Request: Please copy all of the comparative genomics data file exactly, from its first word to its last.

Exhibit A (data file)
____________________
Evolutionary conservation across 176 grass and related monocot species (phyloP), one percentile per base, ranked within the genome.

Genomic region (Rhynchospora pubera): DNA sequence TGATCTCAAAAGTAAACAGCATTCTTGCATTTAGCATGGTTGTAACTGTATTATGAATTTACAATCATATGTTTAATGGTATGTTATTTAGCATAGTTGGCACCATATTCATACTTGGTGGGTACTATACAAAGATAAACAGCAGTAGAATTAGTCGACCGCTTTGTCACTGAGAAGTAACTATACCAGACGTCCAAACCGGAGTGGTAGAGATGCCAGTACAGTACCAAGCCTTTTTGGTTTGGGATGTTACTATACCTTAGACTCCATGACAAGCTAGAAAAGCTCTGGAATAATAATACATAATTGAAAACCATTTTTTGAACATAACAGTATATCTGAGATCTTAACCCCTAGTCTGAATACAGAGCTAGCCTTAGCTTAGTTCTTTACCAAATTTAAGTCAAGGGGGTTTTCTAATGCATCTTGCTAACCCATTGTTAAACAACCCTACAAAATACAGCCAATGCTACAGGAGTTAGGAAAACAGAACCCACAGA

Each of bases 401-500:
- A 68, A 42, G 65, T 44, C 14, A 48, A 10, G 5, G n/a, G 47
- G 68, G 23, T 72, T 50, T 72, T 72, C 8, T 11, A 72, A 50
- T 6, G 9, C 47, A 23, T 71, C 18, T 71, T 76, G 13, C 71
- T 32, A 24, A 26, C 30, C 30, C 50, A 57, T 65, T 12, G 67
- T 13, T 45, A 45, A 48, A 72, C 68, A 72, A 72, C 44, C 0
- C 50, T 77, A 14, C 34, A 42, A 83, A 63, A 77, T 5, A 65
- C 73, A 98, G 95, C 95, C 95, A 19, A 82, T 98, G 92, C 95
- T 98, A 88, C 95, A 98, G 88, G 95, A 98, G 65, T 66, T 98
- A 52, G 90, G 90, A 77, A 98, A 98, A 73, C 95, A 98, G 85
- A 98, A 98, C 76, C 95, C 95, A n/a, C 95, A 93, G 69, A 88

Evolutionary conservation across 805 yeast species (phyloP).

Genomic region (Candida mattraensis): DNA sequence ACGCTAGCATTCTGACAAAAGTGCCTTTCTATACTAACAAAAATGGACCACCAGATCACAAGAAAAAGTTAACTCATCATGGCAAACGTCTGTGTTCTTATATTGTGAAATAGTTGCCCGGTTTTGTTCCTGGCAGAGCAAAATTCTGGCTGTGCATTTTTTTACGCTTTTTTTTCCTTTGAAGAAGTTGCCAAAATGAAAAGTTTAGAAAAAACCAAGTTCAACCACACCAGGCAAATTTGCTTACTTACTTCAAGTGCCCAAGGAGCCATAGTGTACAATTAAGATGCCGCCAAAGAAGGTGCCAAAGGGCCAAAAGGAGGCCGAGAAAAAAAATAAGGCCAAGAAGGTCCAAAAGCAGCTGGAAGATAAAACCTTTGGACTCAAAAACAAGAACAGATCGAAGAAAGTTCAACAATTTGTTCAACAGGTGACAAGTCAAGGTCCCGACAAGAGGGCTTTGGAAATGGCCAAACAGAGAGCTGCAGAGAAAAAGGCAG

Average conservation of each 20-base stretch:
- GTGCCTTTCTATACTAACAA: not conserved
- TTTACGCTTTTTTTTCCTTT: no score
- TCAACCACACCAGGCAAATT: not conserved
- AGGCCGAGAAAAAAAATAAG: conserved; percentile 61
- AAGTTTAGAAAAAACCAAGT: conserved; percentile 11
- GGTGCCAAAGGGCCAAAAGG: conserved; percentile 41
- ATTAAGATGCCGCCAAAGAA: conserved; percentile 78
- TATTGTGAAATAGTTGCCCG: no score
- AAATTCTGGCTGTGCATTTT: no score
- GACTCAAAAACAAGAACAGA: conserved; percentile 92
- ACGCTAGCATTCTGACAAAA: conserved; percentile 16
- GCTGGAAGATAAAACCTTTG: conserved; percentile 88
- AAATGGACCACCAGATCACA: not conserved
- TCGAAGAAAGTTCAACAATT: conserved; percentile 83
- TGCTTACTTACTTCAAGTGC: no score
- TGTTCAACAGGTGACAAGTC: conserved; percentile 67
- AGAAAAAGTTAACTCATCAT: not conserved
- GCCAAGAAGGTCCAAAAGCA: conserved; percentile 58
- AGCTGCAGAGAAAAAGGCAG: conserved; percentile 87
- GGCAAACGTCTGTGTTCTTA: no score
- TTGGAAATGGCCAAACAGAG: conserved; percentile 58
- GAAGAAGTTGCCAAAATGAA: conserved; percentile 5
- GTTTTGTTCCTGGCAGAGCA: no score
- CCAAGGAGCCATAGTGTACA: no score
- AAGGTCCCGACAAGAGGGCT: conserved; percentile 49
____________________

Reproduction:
Evolutionary conservation across 176 grass and related monocot species (phyloP), one percentile per base, ranked within the genome.

Genomic region (Rhynchospora pubera): DNA sequence TGATCTCAAAAGTAAACAGCATTCTTGCATTTAGCATGGTTGTAACTGTATTATGAATTTACAATCATATGTTTAATGGTATGTTATTTAGCATAGTTGGCACCATATTCATACTTGGTGGGTACTATACAAAGATAAACAGCAGTAGAATTAGTCGACCGCTTTGTCACTGAGAAGTAACTATACCAGACGTCCAAACCGGAGTGGTAGAGATGCCAGTACAGTACCAAGCCTTTTTGGTTTGGGATGTTACTATACCTTAGACTCCATGACAAGCTAGAAAAGCTCTGGAATAATAATACATAATTGAAAACCATTTTTTGAACATAACAGTATATCTGAGATCTTAACCCCTAGTCTGAATACAGAGCTAGCCTTAGCTTAGTTCTTTACCAAATTTAAGTCAAGGGGGTTTTCTAATGCATCTTGCTAACCCATTGTTAAACAACCCTACAAAATACAGCCAATGCTACAGGAGTTAGGAAAACAGAACCCACAGA

Each of bases 401-500:
- A 68, A 42, G 65, T 44, C 14, A 48, A 10, G 5, G n/a, G 47
- G 68, G 23, T 72, T 50, T 72, T 72, C 8, T 11, A 72, A 50
- T 6, G 9, C 47, A 23, T 71, C 18, T 71, T 76, G 13, C 71
- T 32, A 24, A 26, C 30, C 30, C 50, A 57, T 65, T 12, G 67
- T 13, T 45, A 45, A 48, A 72, C 68, A 72, A 72, C 44, C 0
- C 50, T 77, A 14, C 34, A 42, A 83, A 63, A 77, T 5, A 65
- C 73, A 98, G 95, C 95, C 95, A 19, A 82, T 98, G 92, C 95
- T 98, A 88, C 95, A 98, G 88, G 95, A 98, G 65, T 66, T 98
- A 52, G 90, G 90, A 77, A 98, A 98, A 73, C 95, A 98, G 85
- A 98, A 98, C 76, C 95, C 95, A n/a, C 95, A 93, G 69, A 88

Evolutionary conservation across 805 yeast species (phyloP).

Genomic region (Candida mattraensis): DNA sequence ACGCTAGCATTCTGACAAAAGTGCCTTTCTATACTAACAAAAATGGACCACCAGATCACAAGAAAAAGTTAACTCATCATGGCAAACGTCTGTGTTCTTATATTGTGAAATAGTTGCCCGGTTTTGTTCCTGGCAGAGCAAAATTCTGGCTGTGCATTTTTTTACGCTTTTTTTTCCTTTGAAGAAGTTGCCAAAATGAAAAGTTTAGAAAAAACCAAGTTCAACCACACCAGGCAAATTTGCTTACTTACTTCAAGTGCCCAAGGAGCCATAGTGTACAATTAAGATGCCGCCAAAGAAGGTGCCAAAGGGCCAAAAGGAGGCCGAGAAAAAAAATAAGGCCAAGAAGGTCCAAAAGCAGCTGGAAGATAAAACCTTTGGACTCAAAAACAAGAACAGATCGAAGAAAGTTCAACAATTTGTTCAACAGGTGACAAGTCAAGGTCCCGACAAGAGGGCTTTGGAAATGGCCAAACAGAGAGCTGCAGAGAAAAAGGCAG

Average conservation of each 20-base stretch:
- GTGCCTTTCTATACTAACAA: not conserved
- TTTACGCTTTTTTTTCCTTT: no score
- TCAACCACACCAGGCAAATT: not conserved
- AGGCCGAGAAAAAAAATAAG: conserved; percentile 61
- AAGTTTAGAAAAAACCAAGT: conserved; percentile 11
- GGTGCCAAAGGGCCAAAAGG: conserved; percentile 41
- ATTAAGATGCCGCCAAAGAA: conserved; percentile 78
- TATTGTGAAATAGTTGCCCG: no score
- AAATTCTGGCTGTGCATTTT: no score
- GACTCAAAAACAAGAACAGA: conserved; percentile 92
- ACGCTAGCATTCTGACAAAA: conserved; percentile 16
- GCTGGAAGATAAAACCTTTG: conserved; percentile 88
- AAATGGACCACCAGATCACA: not conserved
- TCGAAGAAAGTTCAACAATT: conserved; percentile 83
- TGCTTACTTACTTCAAGTGC: no score
- TGTTCAACAGGTGACAAGTC: conserved; percentile 67
- AGAAAAAGTTAACTCATCAT: not conserved
- GCCAAGAAGGTCCAAAAGCA: conserved; percentile 58
- AGCTGCAGAGAAAAAGGCAG: conserved; percentile 87
- GGCAAACGTCTGTGTTCTTA: no score
- TTGGAAATGGCCAAACAGAG: conserved; percentile 58
- GAAGAAGTTGCCAAAATGAA: conserved; percentile 5
- GTTTTGTTCCTGGCAGAGCA: no score
- CCAAGGAGCCATAGTGTACA: no score
- AAGGTCCCGACAAGAGGGCT: conserved; percentile 49